Yeah. I mean, people want to help. I've seen that over and over.

They want to help and they'll do things that are incredibly thoughtful, but there is a language barrier where the caregiver doesn't always know what help looks like. And the ones that are offering help don't always know what help looks like. And so it's kind of a hit or miss kind of thing. You know, you're throwing darts, but there's no light on it. So you're doing it kind of in the dark.

You may hit the target, but wouldn't it be more effective if you actually could see what you were throwing darts at, if you could see the target. Ten years ago this month, I sat down with a very large radio station in Nashville, Tennessee, big eye hearts, station that carried all the big talk shows. And it was right there on music road is a big station. And I laid out my pitch of what I was trying to accomplish. I said, I want to do a program for caregivers.

And I sit across the table from ad executives there and so forth and program managers. And they said, you mean like nursing homes? I said, no, caregivers. I said, no, no, no, no, caregivers.

People who are making those decisions, people are struggling with this, special needs parents. And I went through the litany of it. I said, no. And they looked at me with kind of a blank look on their face. And they said, we don't get it.

We just don't think this is for us. I said, okay. So I went to a smaller station and they put me on, it was a midday once a week on a Wednesday. And I went down there and it was a very, very small station. I think I could have reached more people if I'd gone out in my backyard and yelled.

But that's okay. I did it. And I went and did it for eight or nine months. And then the bigger station called me, WLAC, they're in Nashville, 1510. And they called me and they said, we've been listening to your program.

We get it. And we think there's a place for you over here. And so I went on to that station and did it for eight years. And then American Family Radio graciously extended the invitation for me to come on this network. They said, we get this. And we started doing this on a much larger scale.

Then other networks picked up the show, the Truth Network, his radio, and so many, many others. Affiliates started picking up the program because they saw the need that individuals who are caring for these chronically impaired loved ones. And I don't care what the impairment is. Again, it could be autism. It could be addiction. It could be Alzheimer's.

It doesn't matter. There's always a chronic impairment. There's always a caregiver. And they recognize that the ones who are taking care of these people in whatever way they could were in desperate need of someone to speak to them in a way they could understand. And those caregivers were in desperate need of being able to learn a vocabulary of what help looks like.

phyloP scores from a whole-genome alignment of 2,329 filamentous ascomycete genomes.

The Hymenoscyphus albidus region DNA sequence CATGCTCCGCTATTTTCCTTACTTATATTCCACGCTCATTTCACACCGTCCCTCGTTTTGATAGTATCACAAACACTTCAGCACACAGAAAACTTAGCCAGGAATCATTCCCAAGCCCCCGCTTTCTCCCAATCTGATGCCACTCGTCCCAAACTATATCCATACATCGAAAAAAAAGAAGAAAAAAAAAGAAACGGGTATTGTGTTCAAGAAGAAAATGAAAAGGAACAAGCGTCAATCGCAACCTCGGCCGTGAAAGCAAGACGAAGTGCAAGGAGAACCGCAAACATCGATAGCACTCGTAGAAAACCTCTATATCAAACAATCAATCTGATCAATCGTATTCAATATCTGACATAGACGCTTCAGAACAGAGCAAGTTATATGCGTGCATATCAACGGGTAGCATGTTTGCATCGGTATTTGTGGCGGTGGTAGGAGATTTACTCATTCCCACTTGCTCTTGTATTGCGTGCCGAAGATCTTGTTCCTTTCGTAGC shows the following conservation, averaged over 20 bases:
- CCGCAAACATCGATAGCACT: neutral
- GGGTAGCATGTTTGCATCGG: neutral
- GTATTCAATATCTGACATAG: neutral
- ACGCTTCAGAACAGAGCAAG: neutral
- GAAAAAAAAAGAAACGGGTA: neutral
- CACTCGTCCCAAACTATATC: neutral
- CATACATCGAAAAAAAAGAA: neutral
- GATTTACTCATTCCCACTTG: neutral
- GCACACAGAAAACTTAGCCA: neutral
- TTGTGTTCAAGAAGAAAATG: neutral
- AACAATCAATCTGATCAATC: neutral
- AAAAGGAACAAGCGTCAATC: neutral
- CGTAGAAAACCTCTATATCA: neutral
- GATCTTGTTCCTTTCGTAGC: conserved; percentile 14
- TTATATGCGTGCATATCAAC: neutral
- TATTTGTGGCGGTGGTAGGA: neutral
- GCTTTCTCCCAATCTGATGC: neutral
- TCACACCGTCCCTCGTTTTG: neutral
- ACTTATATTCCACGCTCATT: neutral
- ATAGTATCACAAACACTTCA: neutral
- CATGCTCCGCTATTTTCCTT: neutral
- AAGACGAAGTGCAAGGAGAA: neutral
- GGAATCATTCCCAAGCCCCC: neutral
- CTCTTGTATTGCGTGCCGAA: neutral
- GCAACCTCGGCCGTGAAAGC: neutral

And that's why I do the program. I remember spending literally decades literally decades doing this, the first 20 years of my caregiving journey struggling. And nobody really knew what to say to me. Nobody knew how to approach me. They tried. They were very sincere. They loved me.

They wanted to care for me. But it couldn't penetrate in to what I call that fog of caregivers, that fear, that obligation, that guilt that we live with as caregivers. And they didn't know how to say things that got through that. And I didn't know how to penetrate out of that fog and speak in a way to clearly ask for it. I couldn't identify my own core needs.

And it took a lifetime for me to wrestle through this. And I remember how lonely it was and how frustrating it was and how resentful I became and how discouraged I became. And so when I set out to do this program, that's what I keep in mind because I know that I'm not the only one. And that there are so many more who are struggling with these things. And I want them to be able to hear in a way they can understand what the gospel looks like in this, sounds like, how you can wrap your arms around it, what it means to trust God with this. I want them to see a clear, defined path to safety, even if it's just for today, for this moment. And I wanted to be able to help others to be able to reach into the heartache of caregivers, to be elbows deep into it and communicate clearly, take that sincere desire that they had and marry it with understanding. Isolation is one of the most crippling things that we as caregivers face. And it's not just physical isolation, it's the emotional and spiritual isolation that we struggle with. This program is going into that isolation with the clear message of the gospel to help people understand what it means to trust in God through this. This is Peter Rosenberg and this is Hope for the Caregiver. We'll be right back.
Whisper: medium.en / 2023-03-15 09:24:34 / 2023-03-15 09:28:39 / 4